Vulnerability

Episode 29: Patience To Learn And Humility To Lead w/Dr. Erica Brown

Episode 29:  Patience To Learn And Humility To Lead w/Dr. Erica Brown

Dr. Erica Brown is an associate professor of curriculum and pedagogy at The George Washington University and the director of its Mayberg Center for Jewish Education and Leadership. She is the author of twelve books on leadership, the Hebrew Bible and spirituality; her forthcoming commentary is The Book of Esther: Power, Fate and Fragility in Exile (Koren/OU). She has been published in the New York Times, the Wall Street Journal, Tablet and The Jewish Review of Books and wrote a monthly column for the New York Jewish Week. She has blogged for Psychology Today, Newsweek/Washington Post’s “On Faith” and JTA and tweets on one page of Talmud study a day at DrEricaBrown.

Episode 27: If I Show You The Real Me Will You Still Love Me? w/Elad Nehorai

Episode 27: If I Show You The Real Me Will You Still Love Me? w/Elad Nehorai

Elad Nehorai has spent most of his adult life creating and nurturing communities. From the time he started a small online arts magazine (before such a thing was common) in college, to his efforts as an online marketer for startups, to his viral campaign "I Have A Therapist," to his present-day work with Hevria, a community for creative Jews, and Torah Trumps Hate, a community for progressive orthodox Jews, Elad cares about nothing more than connecting people who are desperately looking for a community that doesn't exist in the physical world.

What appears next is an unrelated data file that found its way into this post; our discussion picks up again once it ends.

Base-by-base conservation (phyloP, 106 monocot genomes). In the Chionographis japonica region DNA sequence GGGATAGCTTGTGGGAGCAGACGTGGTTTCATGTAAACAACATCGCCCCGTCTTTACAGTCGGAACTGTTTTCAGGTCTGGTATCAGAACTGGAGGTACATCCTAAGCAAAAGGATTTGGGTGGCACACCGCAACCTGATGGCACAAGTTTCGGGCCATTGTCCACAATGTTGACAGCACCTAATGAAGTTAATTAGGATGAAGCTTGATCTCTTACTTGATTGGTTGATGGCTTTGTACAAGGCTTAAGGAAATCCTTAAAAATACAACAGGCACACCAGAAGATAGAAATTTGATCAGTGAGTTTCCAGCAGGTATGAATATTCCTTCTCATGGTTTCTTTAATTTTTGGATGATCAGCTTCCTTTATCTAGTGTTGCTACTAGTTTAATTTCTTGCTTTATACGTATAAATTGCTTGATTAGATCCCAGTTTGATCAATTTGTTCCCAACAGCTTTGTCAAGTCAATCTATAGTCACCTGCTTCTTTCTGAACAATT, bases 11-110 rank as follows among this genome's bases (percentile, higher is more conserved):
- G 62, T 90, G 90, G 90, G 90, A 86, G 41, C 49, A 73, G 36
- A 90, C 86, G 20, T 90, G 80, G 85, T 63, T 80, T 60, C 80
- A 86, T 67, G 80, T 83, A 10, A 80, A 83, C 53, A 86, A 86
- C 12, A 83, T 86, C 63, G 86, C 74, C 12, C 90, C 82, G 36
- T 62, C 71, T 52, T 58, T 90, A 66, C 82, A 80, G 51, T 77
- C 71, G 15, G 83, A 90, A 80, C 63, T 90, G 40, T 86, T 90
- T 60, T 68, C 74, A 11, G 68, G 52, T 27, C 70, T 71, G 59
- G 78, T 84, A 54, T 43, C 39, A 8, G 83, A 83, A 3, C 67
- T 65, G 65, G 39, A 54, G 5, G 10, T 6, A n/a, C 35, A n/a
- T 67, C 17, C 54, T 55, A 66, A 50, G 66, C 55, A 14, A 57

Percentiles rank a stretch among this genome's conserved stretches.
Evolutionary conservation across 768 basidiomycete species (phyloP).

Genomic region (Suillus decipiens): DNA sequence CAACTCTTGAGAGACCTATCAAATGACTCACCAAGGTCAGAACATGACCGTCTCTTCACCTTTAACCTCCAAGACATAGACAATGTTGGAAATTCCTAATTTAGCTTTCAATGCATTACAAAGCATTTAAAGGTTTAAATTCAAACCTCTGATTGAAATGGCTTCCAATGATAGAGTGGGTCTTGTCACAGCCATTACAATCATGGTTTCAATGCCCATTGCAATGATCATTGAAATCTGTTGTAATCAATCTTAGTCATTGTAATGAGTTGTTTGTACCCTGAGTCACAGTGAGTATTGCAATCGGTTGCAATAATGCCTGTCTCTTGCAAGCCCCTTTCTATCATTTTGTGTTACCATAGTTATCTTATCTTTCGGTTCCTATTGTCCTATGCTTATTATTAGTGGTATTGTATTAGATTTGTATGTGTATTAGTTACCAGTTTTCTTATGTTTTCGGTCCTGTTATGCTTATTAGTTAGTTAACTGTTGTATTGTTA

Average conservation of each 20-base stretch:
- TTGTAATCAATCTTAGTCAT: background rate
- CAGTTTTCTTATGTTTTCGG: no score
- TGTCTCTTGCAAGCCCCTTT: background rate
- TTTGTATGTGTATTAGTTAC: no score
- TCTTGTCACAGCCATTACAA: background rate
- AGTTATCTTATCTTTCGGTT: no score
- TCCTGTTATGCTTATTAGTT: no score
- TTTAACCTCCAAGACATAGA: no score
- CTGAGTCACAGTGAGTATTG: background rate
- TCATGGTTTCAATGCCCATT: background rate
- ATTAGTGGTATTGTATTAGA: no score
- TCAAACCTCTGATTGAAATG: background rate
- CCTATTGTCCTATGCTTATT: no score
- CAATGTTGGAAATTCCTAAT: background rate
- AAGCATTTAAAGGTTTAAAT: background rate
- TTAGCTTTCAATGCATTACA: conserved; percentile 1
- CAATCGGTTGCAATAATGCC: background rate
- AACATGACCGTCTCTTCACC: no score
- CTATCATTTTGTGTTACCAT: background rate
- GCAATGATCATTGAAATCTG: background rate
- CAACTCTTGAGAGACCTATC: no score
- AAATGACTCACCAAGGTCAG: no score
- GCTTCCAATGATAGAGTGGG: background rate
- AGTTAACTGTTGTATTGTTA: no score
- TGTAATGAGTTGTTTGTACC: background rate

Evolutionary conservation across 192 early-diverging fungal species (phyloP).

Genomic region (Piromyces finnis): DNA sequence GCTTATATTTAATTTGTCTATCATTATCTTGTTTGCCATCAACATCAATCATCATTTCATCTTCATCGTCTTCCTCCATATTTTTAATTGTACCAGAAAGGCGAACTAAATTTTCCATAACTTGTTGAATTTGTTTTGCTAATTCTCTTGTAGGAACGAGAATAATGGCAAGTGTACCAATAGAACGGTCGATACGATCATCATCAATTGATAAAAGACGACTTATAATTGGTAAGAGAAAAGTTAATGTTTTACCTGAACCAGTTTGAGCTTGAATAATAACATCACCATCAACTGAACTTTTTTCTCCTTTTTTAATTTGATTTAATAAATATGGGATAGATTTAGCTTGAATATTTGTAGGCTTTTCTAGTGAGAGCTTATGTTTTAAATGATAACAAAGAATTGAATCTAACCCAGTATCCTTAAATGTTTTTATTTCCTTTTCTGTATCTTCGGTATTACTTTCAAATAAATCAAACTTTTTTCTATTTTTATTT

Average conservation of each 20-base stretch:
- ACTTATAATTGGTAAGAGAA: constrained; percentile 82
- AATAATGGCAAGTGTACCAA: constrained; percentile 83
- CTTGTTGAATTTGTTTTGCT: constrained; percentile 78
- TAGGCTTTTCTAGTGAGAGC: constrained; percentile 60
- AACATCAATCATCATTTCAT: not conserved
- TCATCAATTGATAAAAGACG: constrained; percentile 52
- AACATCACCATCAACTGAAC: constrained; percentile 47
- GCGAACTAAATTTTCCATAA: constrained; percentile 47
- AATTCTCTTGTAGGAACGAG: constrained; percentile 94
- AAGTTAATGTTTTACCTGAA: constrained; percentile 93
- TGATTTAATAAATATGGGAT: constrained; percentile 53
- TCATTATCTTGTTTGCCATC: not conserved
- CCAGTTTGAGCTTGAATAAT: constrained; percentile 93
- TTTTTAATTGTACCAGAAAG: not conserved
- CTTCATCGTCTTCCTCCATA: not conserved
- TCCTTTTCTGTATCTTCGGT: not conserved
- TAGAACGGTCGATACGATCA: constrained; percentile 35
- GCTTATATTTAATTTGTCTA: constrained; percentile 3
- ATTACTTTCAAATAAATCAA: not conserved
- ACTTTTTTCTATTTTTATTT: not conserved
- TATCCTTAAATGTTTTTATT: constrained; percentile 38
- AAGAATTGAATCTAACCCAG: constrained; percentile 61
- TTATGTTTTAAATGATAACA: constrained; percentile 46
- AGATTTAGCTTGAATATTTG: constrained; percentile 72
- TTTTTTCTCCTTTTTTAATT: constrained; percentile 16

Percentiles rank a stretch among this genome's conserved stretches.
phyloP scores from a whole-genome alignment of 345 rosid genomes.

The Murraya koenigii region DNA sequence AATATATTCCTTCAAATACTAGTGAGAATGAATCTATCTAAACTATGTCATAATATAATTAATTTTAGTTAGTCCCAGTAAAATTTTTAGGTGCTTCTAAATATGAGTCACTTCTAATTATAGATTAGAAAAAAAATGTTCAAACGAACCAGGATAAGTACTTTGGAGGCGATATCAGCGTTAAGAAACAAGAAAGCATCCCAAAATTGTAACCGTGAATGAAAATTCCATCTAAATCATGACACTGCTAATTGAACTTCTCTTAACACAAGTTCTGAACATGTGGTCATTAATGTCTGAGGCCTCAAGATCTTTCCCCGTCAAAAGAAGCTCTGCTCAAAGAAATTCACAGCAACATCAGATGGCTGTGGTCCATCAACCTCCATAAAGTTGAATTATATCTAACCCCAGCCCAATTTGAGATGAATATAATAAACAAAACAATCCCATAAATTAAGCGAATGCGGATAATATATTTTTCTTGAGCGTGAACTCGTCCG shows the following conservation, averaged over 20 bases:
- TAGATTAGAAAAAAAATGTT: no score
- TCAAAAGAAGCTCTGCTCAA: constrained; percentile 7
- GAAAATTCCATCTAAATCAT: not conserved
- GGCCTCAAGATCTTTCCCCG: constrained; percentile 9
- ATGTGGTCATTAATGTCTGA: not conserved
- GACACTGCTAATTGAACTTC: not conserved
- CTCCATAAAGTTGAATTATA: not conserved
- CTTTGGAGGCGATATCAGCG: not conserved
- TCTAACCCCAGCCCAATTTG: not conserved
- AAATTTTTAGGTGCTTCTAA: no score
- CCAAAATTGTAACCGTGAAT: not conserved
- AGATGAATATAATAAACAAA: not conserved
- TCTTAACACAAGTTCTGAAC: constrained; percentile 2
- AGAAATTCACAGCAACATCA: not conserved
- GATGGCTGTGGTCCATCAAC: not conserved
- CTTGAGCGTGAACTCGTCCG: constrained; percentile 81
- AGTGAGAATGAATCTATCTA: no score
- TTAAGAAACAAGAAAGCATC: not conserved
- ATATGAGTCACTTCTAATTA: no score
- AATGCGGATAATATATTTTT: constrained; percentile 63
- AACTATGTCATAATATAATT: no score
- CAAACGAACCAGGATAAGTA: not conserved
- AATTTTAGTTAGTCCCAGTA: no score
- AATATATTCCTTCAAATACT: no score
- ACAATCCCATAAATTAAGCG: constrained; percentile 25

The spirit of generosity is a spirit of courage

The spirit of generosity is a spirit of courage

Studying Torah in the modern age can be a tricky endeavor sometimes. Engaging with ideas from 3,000 years ago will inevitably lead to a culture clash between our modern sensibilities and those from the Iron Age of the Ancient Near East. 

With stories that touch on the necessity for war, strict hierarchies, and with enough gender insensitivities to fill an entire semester long course for ‘smashing the patriarchy’ it can be very challenging to hang in with the process of talmud torah.

Why watching a baseball game is not a religious experience.

Why watching a baseball game is not a religious experience.

The World Series is soon upon us. With the lead up to these games come the talking-heads pontificating about who they think will likely win it all, car and beer companies producing eye-catching commercials, and street vendors thinking up the designs for their next viral t-shirt.

What this also means is that between October 23–31st there will be millions of people screaming in jubilation or crying in intense anguish.

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